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‘It’s the Human Way’: Corruption Scandals Play Out in Big Cities Across U.S.

A senior aide to a former mayor of Atlanta collapses on a courtroom floor after hearing that she is headed to prison. F.B.I. agents in Los Angeles haul away computers and documents during a raid of a veteran councilman’s office. News cameras trail the most powerful alderman in Chicago as he walks to court to […]

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What delaying a big rate increase cost CalSTRS

To show the importance of acting quickly, the report to the Legislature will have a calculation of where CalSTRS funding would be if the rate increases enacted in 2014 had been promptly adopted after the 2008-09 financial crisis. “If we had been able to raise the rates, we would now be about 70 percent funded […]

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A bold new plan to tackle climate change ignores economic orthodoxy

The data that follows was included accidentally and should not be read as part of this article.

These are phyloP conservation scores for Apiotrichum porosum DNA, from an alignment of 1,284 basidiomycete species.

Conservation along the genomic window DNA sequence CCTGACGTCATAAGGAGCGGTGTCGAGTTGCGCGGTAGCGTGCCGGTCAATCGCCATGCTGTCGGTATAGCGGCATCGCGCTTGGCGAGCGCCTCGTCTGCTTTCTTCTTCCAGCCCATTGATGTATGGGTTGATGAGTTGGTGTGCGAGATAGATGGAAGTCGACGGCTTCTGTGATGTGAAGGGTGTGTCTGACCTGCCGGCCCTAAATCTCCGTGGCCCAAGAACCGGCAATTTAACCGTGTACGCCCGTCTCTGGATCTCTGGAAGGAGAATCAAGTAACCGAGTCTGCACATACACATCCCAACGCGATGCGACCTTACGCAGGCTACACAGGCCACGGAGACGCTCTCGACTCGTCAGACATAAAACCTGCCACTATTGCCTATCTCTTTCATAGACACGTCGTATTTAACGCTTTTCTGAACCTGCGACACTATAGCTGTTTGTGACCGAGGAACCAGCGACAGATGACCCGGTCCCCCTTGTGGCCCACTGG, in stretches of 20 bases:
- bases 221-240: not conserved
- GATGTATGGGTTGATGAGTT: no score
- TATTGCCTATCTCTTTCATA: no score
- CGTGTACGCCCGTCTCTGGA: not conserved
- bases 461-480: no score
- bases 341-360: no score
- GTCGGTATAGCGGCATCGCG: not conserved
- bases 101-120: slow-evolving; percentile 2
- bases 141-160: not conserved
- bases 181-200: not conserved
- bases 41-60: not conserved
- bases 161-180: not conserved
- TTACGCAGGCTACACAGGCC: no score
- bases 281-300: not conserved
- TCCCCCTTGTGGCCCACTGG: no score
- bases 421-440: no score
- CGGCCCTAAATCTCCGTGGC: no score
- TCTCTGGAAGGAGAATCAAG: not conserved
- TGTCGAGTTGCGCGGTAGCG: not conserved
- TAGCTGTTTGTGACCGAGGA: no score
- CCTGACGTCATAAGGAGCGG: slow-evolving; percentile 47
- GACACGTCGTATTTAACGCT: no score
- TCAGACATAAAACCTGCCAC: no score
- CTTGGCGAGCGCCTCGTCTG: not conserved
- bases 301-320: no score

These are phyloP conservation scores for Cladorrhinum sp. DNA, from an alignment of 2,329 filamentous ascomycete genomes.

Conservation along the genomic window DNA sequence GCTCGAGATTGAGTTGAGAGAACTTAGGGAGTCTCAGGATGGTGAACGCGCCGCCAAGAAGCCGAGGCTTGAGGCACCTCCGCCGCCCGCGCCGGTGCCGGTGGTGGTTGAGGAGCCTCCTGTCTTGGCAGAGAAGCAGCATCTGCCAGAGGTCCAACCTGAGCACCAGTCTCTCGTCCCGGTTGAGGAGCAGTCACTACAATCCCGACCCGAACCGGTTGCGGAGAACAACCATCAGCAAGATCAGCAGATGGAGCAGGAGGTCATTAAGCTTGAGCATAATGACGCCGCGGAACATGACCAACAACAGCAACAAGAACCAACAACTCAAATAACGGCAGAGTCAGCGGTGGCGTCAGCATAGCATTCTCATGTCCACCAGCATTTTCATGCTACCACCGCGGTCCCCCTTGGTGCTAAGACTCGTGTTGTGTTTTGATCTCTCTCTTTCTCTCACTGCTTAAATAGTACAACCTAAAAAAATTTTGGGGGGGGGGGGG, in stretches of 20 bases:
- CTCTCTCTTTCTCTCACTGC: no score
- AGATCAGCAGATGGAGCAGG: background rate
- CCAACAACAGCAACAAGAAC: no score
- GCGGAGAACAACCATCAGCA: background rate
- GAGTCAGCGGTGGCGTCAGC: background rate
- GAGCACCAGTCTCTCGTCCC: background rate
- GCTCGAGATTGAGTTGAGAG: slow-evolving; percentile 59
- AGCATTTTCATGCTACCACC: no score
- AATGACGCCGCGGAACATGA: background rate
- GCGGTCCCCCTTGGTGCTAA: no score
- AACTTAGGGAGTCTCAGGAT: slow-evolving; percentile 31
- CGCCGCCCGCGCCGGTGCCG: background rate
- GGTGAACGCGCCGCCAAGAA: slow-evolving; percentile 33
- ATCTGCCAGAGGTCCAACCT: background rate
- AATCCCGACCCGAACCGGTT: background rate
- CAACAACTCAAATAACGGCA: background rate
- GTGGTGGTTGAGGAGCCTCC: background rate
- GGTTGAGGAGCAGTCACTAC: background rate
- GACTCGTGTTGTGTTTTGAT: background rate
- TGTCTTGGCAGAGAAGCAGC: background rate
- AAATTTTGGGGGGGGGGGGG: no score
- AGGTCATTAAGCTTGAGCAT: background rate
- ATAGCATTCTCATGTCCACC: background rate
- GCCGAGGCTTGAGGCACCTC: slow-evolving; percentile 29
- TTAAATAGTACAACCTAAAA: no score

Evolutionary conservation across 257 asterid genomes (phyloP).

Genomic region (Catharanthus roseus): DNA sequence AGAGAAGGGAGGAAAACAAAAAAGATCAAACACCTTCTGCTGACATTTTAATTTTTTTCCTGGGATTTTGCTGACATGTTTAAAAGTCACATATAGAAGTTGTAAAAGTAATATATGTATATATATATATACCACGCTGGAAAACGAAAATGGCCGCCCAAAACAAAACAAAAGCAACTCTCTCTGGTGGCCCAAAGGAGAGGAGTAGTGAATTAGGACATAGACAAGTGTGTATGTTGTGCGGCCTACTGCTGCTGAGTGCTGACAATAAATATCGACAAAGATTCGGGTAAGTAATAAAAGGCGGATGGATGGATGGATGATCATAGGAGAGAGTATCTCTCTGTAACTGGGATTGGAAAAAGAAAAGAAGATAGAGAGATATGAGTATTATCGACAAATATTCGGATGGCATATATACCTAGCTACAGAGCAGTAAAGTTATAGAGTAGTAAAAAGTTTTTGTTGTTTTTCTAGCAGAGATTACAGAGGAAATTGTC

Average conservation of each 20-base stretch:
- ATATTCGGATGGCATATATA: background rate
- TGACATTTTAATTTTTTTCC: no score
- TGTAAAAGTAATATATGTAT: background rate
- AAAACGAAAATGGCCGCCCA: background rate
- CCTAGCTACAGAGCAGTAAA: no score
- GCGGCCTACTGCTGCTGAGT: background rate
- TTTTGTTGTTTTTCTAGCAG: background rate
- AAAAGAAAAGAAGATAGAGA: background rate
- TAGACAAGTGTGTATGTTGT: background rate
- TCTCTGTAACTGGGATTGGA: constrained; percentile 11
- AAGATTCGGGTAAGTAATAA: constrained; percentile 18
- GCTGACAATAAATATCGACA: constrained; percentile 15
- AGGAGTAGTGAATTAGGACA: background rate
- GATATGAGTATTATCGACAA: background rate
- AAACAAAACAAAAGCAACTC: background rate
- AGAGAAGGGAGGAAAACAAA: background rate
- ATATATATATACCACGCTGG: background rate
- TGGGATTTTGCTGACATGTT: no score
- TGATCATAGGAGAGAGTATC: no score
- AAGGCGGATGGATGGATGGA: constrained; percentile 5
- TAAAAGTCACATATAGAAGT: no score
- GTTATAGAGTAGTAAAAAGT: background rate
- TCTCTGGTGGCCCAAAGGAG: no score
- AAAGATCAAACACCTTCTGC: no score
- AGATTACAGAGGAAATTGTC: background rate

Green New Dealers reckon the secret lies in making the economy both greener and more equitable. Their plan remains ill-defined, though Democrats are expected to release draft legislation that may provide more details soon. But its primary aims are clear. It proposes a move to 100% clean and renewable energy within a decade or two, […]

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The Methuselah Annuity

The second-longest bull market in American history hasn’t stopped the deterioration of state and local pension funds, whose unfunded debt has almost quadrupled—by their own accounting—from about $360 billion in 2007 to $1.4 trillion today. Having relied on overly optimistic and inaccurate financial assumptions for decades, public pension administrators are now forced to acknowledge that […]